By Kathleen Nicholson Webber

Originally posted in Women’s Wear Daily on October 7, 2016.

In the past five years, Philadelphia has exploded with retail and residential development, so much so that it’s hard to keep track of the multitude of cranes that fill the Center City sky.

To the chief executive officer of one of the nation’s largest real estate firms, the booming population in Philadelphia can be explained in terms of sidewalk cafés: Cafés filled with young people, he contends, tell the tale of the changes in the City of Brotherly Love.

“In 2001, there were only a handful in the city,” said Joe Coradino, ceo of Pennsylvania Real Estate Investment Trust, or PREIT, which owns seven malls in Greater Philadelphia and 26 worldwide. “Today, there are 370. That’s a proxy for the growth of Millennials and other residents who want to live, work and play here.”

In the past five years, Philadelphia has exploded with retail and residential development, so much so that it’s hard to keep track of the multitude of cranes that fill the Center City sky. By 2018, more than 2.8 million square feet of retail will be added in the city.

Why is Philadelphia more appealing now?

“Most people have a frame of reference in Philadelphia that goes back a decade that includes Rittenhouse Square as the epicenter of wealth in the city,” said Coradino. “Now the wealthiest neighborhood is the Washington Square area. The money has shifted from west to east.”

Thank visionary developer Tony Goldman for that. He came to town at the end of the Nineties and saw potential in Washington Square, taking it from seedy to swanky. The area, called Midtown Village, is where the dollars are. Most recently, adjacent pockets near Washington Square and closer to historic Independence Mall are being snapped up by developers for mixed use. In walking distance from the square, there are seven major developments under way, adding more than 1.9 million square feet of retail and representing a $715 million investment east of Broad Street.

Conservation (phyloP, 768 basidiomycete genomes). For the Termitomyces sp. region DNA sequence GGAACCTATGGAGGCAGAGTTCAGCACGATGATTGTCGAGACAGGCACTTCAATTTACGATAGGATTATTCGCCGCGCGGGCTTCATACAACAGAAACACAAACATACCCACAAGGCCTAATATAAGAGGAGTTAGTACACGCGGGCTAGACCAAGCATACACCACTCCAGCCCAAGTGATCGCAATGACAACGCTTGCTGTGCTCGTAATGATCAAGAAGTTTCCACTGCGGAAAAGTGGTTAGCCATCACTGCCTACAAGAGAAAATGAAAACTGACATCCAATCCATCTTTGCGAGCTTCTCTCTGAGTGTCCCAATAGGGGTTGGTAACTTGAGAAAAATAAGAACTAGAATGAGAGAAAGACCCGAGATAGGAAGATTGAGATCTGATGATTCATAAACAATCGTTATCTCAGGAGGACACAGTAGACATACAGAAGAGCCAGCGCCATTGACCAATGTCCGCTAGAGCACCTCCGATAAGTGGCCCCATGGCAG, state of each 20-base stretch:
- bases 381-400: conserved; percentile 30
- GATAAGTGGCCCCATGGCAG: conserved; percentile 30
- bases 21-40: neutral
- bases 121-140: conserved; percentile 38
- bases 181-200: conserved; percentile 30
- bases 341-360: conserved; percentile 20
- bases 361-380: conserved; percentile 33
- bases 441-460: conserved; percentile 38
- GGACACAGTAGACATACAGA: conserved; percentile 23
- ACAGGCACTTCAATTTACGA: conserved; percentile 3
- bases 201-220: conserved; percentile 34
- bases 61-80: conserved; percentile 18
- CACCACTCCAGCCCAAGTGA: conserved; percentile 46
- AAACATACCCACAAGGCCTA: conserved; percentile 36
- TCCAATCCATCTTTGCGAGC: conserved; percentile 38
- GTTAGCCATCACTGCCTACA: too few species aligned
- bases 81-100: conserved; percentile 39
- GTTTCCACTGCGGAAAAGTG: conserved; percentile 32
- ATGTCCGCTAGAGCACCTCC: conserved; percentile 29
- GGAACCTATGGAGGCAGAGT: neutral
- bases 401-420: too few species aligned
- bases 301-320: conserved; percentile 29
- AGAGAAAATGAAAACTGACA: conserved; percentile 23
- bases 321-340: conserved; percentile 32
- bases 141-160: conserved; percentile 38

An influx of out-of-town investors are finding Philadelphia’s prices more approachable than New York or Washington, D.C. “The east side property values are lower, so the ROI rate is better now on the east side,” said Catherine Timko, retail consultant with the Riddle company, who helped the team at the Center City District position the city to investors.

According to investment firm CBRE, prime retail rents in Center City are pushing $225 a square foot for corner space. Rents on Walnut Street average $154 for inline space now, as compared to $80 to $100 five years ago for inline space. Chestnut Street is now averaging $60 to $75 a square foot west of Broad Street, as compared to $35 to $40 five years ago.

“The dramatic change in retail rents reflects a change in the quality and character of retailers locating in Center City,” said Paige Jaffe, first vice president at CBRE. “Larger-size retailers such as Target and Mom’s Organic Market are going east of Broad. Ath-leisure tenants like Under Armour, New Balance and Lululemon are paying the high rents of Walnut Street west of Broad.”